“Perhaps Peter Rabbit needs no introduction, but even children who know Beatrix Potter’s name probably know little about her. This appealing picture book fills that gap…. Recommended for young Beatrix Potter fans.”-Booklist
“In forthright language, this picture book biography recounts her boundary-breaking life as she grows from a nature-loving child with a menagerie of pets…into a successful artist and canny entrepreneur. An attractive introduction to an iconic creator.”-Publisher’s Weekly
“An exceptionally accurate portrait of Beatrix Potter told with humor and surprise. Beautifully done.” Linda Lear, author of Beatrix Potter: A Life in Nature
Through she’s universally known as the creator of The Tale of Peter Rabbit, Beatrix Potter did so much more. This is the true story about how she helped save the English countryside!
Growing up in London, Beatrix Potter felt the restraints of Victorian times. Girls didn’t go to school and weren’t expected to work. But she longed to do something important, something that truly mattered. As Beatrix spent her summers in the country and found inspiration in nature, it was through this passion that her creativity flourished.
There, she crafted The Tale of Peter Rabbit. She would eventually move to the countryside full-time, but developers sought to change the land. To save it, Beatrix used the money from the success of her books and bought acres and acres of land and farms to prevent the development of the countryside that both she and Peter Rabbit so cherished. Because of her efforts, it’s been preserved just as she left it.
This beautiful picture book shines a light on Beatrix Potter’s lesser-known history and her desire to do something for the greater good.
Not THE ROCK, Jesus. Or the Rock, Dwayne superstar Johnson. Not even the diamond rock.
Just the rock. As in, “the rock that bounced into my car.”
It was HUGE. Grapefruit-sized. Did I mention it was bouncing?
The time: Tuesday morning, between 8:05-8:10 am. I know this because the Nana bus had just dropped off Khloe at her before school study group.
The location: west Wide Hollow Road, near Gromore Market
The perp: FedEx truck (AND the rock)
The victims: white Mazda Nana bus, shocked Nana and 4-year-old Gage riding in backseat; also the fog light grill, bumper, and inner shroud
How it all played out: The Nana bus was headed east for home. After making the sharp corner around the market, we were barely going 30 mph. Nana spied a FedEx truck who was stopped road side up ahead with a driver who had just completed a delivery.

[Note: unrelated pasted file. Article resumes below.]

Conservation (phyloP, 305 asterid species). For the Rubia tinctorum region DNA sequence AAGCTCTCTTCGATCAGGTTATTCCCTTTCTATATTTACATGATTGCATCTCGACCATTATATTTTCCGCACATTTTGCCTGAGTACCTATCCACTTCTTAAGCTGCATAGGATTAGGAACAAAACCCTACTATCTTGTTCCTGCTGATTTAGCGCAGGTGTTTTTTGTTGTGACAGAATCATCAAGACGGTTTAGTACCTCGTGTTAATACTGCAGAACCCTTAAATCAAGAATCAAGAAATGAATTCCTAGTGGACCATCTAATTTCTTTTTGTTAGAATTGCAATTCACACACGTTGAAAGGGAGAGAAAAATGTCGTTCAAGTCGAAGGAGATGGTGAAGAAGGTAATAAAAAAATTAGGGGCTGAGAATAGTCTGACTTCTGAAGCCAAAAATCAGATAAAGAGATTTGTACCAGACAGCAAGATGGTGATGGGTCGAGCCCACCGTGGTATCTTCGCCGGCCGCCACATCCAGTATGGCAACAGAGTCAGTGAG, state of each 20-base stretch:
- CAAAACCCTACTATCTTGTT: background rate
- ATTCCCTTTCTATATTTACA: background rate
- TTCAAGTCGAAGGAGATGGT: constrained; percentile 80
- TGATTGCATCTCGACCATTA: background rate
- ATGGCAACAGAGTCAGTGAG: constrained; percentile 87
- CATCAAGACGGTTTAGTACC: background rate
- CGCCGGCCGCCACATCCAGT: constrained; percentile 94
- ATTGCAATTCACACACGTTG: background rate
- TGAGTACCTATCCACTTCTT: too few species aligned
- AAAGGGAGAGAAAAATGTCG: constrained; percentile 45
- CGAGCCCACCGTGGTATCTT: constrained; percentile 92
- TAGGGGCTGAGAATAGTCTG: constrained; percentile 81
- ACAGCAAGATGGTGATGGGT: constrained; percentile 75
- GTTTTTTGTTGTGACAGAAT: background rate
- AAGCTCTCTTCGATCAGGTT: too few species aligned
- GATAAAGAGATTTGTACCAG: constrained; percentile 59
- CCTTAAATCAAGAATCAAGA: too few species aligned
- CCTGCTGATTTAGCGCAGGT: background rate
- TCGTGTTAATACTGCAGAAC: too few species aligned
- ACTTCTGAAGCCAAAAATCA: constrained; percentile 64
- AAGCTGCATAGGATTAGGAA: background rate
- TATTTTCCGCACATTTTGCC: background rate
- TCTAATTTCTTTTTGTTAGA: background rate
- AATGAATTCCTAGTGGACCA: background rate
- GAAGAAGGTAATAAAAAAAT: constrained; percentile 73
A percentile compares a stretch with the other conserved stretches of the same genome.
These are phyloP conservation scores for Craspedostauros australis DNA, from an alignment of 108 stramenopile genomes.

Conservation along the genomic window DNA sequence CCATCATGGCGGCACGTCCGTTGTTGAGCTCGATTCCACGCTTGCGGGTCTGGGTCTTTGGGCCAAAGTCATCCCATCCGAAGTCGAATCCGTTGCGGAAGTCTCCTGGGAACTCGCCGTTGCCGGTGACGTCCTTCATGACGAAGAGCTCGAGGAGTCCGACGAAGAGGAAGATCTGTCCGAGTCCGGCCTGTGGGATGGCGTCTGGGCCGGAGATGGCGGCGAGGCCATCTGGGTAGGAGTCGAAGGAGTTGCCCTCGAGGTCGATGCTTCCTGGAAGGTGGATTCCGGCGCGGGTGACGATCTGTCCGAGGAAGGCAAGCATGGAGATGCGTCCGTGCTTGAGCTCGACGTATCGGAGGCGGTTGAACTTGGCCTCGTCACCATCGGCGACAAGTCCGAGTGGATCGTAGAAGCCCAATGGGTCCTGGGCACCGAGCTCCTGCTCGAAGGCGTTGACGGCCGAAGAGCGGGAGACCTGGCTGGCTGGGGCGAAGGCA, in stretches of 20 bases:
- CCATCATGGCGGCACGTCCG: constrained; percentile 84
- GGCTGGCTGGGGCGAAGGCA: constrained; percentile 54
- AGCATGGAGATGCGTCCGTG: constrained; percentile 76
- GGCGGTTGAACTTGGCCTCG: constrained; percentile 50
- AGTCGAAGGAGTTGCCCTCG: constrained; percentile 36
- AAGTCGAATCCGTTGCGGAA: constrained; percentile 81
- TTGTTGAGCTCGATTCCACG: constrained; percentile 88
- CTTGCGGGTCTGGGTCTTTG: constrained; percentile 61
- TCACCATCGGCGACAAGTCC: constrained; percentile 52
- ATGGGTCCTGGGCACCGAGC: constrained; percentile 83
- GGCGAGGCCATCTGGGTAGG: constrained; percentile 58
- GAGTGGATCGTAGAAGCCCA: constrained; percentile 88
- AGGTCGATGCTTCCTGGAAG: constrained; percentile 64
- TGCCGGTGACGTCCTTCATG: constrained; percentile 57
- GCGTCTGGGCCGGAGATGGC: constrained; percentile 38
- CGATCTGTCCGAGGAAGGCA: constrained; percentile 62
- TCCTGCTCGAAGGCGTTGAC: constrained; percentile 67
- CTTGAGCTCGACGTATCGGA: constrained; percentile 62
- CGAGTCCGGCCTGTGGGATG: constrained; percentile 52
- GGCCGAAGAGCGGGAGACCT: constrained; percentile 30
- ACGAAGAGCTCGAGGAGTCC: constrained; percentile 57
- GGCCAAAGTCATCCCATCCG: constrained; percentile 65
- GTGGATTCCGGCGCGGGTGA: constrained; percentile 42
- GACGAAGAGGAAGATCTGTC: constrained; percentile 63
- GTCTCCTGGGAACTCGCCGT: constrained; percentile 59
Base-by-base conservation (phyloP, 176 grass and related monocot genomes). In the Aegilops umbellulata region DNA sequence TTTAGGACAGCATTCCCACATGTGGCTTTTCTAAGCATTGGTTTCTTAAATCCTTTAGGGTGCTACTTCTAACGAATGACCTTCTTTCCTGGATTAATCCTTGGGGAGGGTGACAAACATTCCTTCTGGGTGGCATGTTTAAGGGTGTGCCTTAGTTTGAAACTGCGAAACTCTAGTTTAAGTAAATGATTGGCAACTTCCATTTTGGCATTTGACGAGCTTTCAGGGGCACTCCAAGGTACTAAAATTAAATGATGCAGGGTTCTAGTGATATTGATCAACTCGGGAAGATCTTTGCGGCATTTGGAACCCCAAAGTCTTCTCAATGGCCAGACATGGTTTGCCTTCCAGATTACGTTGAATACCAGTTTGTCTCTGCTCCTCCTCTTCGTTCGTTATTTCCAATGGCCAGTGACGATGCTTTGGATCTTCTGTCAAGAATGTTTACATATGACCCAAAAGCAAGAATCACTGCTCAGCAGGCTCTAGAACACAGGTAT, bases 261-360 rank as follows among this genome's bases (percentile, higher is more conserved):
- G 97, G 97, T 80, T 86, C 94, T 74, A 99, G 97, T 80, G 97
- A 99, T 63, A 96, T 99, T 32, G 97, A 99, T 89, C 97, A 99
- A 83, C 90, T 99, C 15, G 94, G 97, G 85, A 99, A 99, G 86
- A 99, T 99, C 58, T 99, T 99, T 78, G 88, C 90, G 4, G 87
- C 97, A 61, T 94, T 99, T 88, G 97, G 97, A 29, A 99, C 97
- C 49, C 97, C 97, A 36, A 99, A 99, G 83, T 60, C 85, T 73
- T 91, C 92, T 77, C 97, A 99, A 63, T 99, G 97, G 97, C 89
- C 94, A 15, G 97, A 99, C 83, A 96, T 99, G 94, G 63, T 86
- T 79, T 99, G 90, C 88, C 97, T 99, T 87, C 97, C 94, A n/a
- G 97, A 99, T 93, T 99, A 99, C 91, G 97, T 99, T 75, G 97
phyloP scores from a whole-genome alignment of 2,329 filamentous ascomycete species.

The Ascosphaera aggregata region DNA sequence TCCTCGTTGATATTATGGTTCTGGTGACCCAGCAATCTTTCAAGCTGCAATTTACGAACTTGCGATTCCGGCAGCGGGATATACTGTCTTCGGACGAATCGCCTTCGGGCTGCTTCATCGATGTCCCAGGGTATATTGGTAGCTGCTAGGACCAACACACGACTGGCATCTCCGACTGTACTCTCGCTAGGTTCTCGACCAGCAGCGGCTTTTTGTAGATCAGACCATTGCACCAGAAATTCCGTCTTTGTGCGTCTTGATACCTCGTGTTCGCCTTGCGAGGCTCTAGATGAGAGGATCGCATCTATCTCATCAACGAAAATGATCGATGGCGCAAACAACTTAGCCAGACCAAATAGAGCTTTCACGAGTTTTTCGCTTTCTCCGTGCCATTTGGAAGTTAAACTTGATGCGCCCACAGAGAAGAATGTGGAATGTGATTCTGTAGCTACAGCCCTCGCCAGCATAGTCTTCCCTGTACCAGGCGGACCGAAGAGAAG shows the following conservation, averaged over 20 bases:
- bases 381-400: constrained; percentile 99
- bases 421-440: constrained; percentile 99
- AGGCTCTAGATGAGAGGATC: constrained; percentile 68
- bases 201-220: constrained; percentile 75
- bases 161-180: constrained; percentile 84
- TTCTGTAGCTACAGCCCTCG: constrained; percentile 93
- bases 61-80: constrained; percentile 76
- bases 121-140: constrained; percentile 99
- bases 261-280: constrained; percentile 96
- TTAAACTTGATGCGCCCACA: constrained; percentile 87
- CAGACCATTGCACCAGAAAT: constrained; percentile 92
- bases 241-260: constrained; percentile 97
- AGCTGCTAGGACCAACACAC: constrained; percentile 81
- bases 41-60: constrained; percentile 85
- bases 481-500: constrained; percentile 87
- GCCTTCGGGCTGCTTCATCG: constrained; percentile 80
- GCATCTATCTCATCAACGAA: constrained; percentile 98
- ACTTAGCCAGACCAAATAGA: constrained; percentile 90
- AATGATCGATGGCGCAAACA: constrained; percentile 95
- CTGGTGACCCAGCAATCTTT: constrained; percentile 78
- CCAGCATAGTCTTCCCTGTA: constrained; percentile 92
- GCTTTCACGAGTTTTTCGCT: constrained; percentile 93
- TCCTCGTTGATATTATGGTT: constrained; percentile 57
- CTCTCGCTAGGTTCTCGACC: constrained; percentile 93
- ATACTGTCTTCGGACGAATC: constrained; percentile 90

Said driver headed back onto road and took off headed west for more deliveries.
We were headed east, he was going west, when a huge clod of mud came bouncing out of his rear tires. It was odd, how round and bouncy that mud was. The first big bounce was easily over a yard high. It came bouncing directly into our lane and front bumper, but there were no shoulders on the road for avoidance and the distance was too close to slam on brakes. Crash! We hit the mud clod. Smash, crunch, crumble.
Whew. We were over it. Both Gage and I felt the driver side tires grind over the bits and pieces. But also, whew! The tires were not flat and the car was still driving.
The results: At home, Gage and I searched the car for damage. I noticed the smashed in grill. Gage found peeling paint on the rear license plate cover. 🙂 It was not a part of the rock incident, but good eyes, Gage!
The fog light grill, a very small opening in the front bumper, was smashed clean through and torn loose. Later examination led me to discover that the shroud right behind the grill plate had a huge hole smashed through it as well. Even later, when Papa came home, more pulling apart of the bumper and grill area led to the discovery of the rock still resting inside the shroud amidst shattered portions of thick plastic.
Evidence! That was why the “mud clod” was bouncing so high. It was a ROCK. A very large rock, which if it had bounced one more time, would have come through the windshield into my head.
I am very thankful. God gave me my own little (BIG) miracle as I traveled my daily route in caring for my grands. Just one more blessing for which I can give Him credit.
Perfect timing, don’t you think? Thanksgiving is right around the corner. In just a few more sleeps, we will wake to excited taste buds ready for the feast that will be prepared. But this year I want to remember to give thanks for all the blessings, protections, and miracles the LORD has provided.
I pray you have a happy and blessed Thanks-for-giving. Look for the miracles.